How to build Your Knowledge Translation and Transfer (KTT) Plan

KTT plan toolkit

Are you applying for a research project under through one of OMAFRA's research programs? If so, you need to include a knowledge translation and transfer (KTT) plan in your application.

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Why build a KTT plan?

Knowledge translation and transfer (KTT) is a new focus of OMAFRA's research funding programs. A KTT plan is important to the OMAFRA research funding process for the following reasons:

KTT is a:

  1. technique used to accelerate research into use for the benefit of Ontario's agriculture, food and rural communities.
  2. time tested method. Starting in the 19th and early 20th centuries, the concept of agricultural 'extension' successfully collected, preserved and distributed agricultural science knowledge. The international development field uses similar approaches.
  3. reflection of current priorities. Over the last ten years, research has become more focused on addressing real world problems.
  4. tool to broaden the impact of research. It is a method that bridges gaps between research and each of:
    • programs
    • policy
    • commercialization

How to build a successful KTT plan

Deliberate planning is key to building a successful KTT plan. The plan should be flexible so it can evolve as the research progress evolves. The plan should also emphasize collaboration, partnership and networks. It should embrace all potential audiences and approaches of sharing knowledge. Involvement of the end user during the various research stages and the KTT process is important; the earlier the better.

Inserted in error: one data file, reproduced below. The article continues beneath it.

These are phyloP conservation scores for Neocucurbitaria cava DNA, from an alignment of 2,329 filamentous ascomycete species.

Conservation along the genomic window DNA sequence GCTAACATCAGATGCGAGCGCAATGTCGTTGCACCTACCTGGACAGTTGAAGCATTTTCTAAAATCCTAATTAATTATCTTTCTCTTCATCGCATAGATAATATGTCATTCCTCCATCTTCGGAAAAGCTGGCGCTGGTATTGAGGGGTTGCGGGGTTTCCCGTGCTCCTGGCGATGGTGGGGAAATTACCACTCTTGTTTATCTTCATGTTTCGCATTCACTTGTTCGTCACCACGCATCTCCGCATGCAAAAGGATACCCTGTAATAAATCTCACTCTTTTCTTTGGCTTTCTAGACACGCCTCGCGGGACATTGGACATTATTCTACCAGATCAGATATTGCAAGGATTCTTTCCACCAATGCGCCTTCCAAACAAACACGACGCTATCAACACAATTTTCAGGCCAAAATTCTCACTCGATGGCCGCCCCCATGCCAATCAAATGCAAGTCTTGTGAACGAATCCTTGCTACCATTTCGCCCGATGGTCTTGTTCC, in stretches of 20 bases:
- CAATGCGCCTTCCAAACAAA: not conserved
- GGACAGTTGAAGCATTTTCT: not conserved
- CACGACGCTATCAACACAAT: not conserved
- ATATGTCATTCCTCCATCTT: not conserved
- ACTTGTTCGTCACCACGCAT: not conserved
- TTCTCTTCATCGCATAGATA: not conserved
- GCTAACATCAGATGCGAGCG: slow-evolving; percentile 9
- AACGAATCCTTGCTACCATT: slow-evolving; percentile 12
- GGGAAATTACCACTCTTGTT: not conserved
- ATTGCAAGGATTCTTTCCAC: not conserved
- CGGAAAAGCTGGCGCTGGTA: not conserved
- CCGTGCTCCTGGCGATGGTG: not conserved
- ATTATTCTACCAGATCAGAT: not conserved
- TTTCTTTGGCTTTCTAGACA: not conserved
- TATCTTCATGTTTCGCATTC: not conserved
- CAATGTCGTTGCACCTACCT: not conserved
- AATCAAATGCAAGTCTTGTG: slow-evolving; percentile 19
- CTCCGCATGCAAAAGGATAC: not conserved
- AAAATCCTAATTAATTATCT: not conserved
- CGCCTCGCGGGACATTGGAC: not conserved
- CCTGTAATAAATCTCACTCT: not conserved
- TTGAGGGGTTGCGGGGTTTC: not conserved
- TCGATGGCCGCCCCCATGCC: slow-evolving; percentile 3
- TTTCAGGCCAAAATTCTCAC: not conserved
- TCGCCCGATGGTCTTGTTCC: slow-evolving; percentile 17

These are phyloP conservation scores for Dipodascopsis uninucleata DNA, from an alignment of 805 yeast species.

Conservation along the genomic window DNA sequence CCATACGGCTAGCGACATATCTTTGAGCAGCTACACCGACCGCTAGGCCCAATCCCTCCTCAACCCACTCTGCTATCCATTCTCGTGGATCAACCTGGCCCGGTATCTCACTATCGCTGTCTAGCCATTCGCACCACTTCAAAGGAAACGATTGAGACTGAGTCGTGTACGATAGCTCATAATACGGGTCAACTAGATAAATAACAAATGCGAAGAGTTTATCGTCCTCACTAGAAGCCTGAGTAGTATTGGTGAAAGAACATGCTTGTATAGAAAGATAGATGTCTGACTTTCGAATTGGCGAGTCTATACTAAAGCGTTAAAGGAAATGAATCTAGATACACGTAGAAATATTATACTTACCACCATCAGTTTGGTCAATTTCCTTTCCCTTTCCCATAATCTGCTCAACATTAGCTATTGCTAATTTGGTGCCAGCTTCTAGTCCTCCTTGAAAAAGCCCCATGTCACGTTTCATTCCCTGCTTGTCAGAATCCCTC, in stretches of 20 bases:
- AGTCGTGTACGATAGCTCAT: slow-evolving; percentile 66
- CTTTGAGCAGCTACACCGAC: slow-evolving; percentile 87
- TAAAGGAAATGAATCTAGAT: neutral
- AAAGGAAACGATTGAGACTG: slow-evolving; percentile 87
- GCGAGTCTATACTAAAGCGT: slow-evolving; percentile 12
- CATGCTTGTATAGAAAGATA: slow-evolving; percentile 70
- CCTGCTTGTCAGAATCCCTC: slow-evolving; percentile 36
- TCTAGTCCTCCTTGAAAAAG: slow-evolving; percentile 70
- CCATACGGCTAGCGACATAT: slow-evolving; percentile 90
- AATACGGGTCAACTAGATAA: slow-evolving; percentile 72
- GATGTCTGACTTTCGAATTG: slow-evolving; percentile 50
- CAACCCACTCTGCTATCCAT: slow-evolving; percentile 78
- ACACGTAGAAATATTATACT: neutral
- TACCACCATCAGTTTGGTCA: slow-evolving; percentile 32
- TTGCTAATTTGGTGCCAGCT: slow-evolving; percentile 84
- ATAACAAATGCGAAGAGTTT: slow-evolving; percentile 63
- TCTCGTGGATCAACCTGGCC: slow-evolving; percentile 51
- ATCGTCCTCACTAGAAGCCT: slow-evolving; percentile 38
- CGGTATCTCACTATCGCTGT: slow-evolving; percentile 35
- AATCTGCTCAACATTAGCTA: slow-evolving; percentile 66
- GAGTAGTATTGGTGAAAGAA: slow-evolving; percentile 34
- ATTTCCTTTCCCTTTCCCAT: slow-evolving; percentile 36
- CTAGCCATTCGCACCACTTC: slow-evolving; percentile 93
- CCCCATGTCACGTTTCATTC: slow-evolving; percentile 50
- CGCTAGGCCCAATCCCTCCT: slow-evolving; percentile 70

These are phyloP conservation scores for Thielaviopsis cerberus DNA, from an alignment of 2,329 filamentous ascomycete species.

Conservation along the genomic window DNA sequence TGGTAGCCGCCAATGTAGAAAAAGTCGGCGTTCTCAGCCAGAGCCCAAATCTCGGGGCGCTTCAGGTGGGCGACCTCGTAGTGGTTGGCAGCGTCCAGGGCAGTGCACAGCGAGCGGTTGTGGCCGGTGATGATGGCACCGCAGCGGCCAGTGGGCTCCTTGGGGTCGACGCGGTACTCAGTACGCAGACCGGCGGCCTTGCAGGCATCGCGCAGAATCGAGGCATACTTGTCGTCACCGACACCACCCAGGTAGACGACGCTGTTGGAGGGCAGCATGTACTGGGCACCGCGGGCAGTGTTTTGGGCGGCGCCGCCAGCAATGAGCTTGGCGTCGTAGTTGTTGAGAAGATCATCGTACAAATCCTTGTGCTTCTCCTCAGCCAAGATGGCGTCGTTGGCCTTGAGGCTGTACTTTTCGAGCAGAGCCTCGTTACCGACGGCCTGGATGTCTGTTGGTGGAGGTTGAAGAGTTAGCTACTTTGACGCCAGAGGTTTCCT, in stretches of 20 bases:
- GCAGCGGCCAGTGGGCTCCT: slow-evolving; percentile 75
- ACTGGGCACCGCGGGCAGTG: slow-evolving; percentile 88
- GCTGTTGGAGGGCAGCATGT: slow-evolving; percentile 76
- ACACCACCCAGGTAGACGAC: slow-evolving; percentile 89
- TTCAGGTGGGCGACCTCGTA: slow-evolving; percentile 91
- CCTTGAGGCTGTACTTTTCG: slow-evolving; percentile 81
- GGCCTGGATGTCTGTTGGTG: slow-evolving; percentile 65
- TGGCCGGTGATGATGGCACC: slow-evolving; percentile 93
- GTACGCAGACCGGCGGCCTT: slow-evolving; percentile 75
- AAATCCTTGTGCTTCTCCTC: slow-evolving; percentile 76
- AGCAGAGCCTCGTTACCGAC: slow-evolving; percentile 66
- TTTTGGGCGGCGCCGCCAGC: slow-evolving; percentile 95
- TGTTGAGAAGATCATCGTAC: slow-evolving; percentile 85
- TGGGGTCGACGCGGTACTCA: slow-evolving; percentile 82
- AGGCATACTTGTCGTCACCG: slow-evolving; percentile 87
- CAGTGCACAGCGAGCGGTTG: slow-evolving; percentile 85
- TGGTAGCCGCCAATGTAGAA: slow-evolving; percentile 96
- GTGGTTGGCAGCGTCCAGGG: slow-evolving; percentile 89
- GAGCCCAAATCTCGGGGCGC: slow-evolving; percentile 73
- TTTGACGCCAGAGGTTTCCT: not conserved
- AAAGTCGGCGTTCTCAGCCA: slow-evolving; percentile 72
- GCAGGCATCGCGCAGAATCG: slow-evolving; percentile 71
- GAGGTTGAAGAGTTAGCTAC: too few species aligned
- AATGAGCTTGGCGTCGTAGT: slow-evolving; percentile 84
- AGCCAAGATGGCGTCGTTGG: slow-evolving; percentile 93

Successful KTT plans also require dedicated resources. A knowledge broker (like OMAFRA staff) can help you share knowledge among researchers and users. In the most successful KTT plans, the culture around the research and its users is open, trusting, positive and sharing. There is opportunity for effective knowledge exchange between research users and researchers.

Aids to a successful plan

The following five questions will assist you in building a successful KTT plan.

  1. What?

    What knowledge (or message) about your research will you transfer to users?

  2. To whom?

    Who would benefit from the knowledge produced by your research?

  3. By whom?

    Who should transfer this knowledge to users?

  4. How?

    What processes will you use to transfer this knowledge to users?

  5. Impact?

    What is the expected impact of the your KTT efforts?

The above questions were adapted from work by John Lavis. We have incorporated them into the KTT Plan Template and KTT Plan Checklist below.

KTT is becoming an integral part of research funding programs. Many research funding organizations now request a form of knowledge translation and transfer plan and related budget to accompany research proposals for funding.

KTT plan template